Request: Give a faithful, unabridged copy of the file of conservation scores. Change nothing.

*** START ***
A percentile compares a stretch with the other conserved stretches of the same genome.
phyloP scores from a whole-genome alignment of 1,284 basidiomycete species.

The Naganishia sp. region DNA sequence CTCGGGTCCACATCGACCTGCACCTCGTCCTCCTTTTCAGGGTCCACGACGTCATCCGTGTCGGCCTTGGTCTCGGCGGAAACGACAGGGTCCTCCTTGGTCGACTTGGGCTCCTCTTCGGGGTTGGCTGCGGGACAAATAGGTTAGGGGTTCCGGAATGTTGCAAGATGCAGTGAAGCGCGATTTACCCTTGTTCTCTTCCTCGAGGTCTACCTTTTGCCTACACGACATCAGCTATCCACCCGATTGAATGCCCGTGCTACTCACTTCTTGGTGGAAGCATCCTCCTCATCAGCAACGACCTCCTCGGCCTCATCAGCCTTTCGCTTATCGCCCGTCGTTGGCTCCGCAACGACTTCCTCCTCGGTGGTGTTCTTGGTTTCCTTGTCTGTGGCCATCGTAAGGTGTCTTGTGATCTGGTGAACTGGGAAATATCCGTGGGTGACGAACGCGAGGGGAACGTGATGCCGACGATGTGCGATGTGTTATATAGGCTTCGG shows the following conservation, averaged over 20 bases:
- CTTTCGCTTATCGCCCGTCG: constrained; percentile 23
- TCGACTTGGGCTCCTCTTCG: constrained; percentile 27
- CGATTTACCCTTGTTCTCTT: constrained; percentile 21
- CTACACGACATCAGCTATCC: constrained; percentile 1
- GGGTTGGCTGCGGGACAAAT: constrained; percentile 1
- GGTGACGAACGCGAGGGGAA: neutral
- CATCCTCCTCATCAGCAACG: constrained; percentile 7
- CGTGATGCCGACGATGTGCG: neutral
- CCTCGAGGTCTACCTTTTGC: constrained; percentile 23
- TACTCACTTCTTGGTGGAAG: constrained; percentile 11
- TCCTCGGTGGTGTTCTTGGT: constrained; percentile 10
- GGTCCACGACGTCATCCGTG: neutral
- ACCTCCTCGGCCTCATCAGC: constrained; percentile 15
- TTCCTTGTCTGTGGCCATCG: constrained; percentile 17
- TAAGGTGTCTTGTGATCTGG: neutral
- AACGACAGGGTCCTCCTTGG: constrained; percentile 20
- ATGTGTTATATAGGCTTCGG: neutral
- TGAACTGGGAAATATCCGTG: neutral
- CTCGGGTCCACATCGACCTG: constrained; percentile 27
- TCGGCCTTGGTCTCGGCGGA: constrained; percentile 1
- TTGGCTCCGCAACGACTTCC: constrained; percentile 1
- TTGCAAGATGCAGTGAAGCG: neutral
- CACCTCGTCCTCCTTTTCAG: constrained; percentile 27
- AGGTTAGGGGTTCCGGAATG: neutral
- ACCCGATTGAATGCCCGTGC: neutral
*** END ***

A percentile compares a stretch with the other conserved stretches of the same genome.
phyloP scores from a whole-genome alignment of 1,284 basidiomycete species.

The Naganishia sp. region DNA sequence CTCGGGTCCACATCGACCTGCACCTCGTCCTCCTTTTCAGGGTCCACGACGTCATCCGTGTCGGCCTTGGTCTCGGCGGAAACGACAGGGTCCTCCTTGGTCGACTTGGGCTCCTCTTCGGGGTTGGCTGCGGGACAAATAGGTTAGGGGTTCCGGAATGTTGCAAGATGCAGTGAAGCGCGATTTACCCTTGTTCTCTTCCTCGAGGTCTACCTTTTGCCTACACGACATCAGCTATCCACCCGATTGAATGCCCGTGCTACTCACTTCTTGGTGGAAGCATCCTCCTCATCAGCAACGACCTCCTCGGCCTCATCAGCCTTTCGCTTATCGCCCGTCGTTGGCTCCGCAACGACTTCCTCCTCGGTGGTGTTCTTGGTTTCCTTGTCTGTGGCCATCGTAAGGTGTCTTGTGATCTGGTGAACTGGGAAATATCCGTGGGTGACGAACGCGAGGGGAACGTGATGCCGACGATGTGCGATGTGTTATATAGGCTTCGG shows the following conservation, averaged over 20 bases:
- CTTTCGCTTATCGCCCGTCG: constrained; percentile 23
- TCGACTTGGGCTCCTCTTCG: constrained; percentile 27
- CGATTTACCCTTGTTCTCTT: constrained; percentile 21
- CTACACGACATCAGCTATCC: constrained; percentile 1
- GGGTTGGCTGCGGGACAAAT: constrained; percentile 1
- GGTGACGAACGCGAGGGGAA: neutral
- CATCCTCCTCATCAGCAACG: constrained; percentile 7
- CGTGATGCCGACGATGTGCG: neutral
- CCTCGAGGTCTACCTTTTGC: constrained; percentile 23
- TACTCACTTCTTGGTGGAAG: constrained; percentile 11
- TCCTCGGTGGTGTTCTTGGT: constrained; percentile 10
- GGTCCACGACGTCATCCGTG: neutral
- ACCTCCTCGGCCTCATCAGC: constrained; percentile 15
- TTCCTTGTCTGTGGCCATCG: constrained; percentile 17
- TAAGGTGTCTTGTGATCTGG: neutral
- AACGACAGGGTCCTCCTTGG: constrained; percentile 20
- ATGTGTTATATAGGCTTCGG: neutral
- TGAACTGGGAAATATCCGTG: neutral
- CTCGGGTCCACATCGACCTG: constrained; percentile 27
- TCGGCCTTGGTCTCGGCGGA: constrained; percentile 1
- TTGGCTCCGCAACGACTTCC: constrained; percentile 1
- TTGCAAGATGCAGTGAAGCG: neutral
- CACCTCGTCCTCCTTTTCAG: constrained; percentile 27
- AGGTTAGGGGTTCCGGAATG: neutral
- ACCCGATTGAATGCCCGTGC: neutral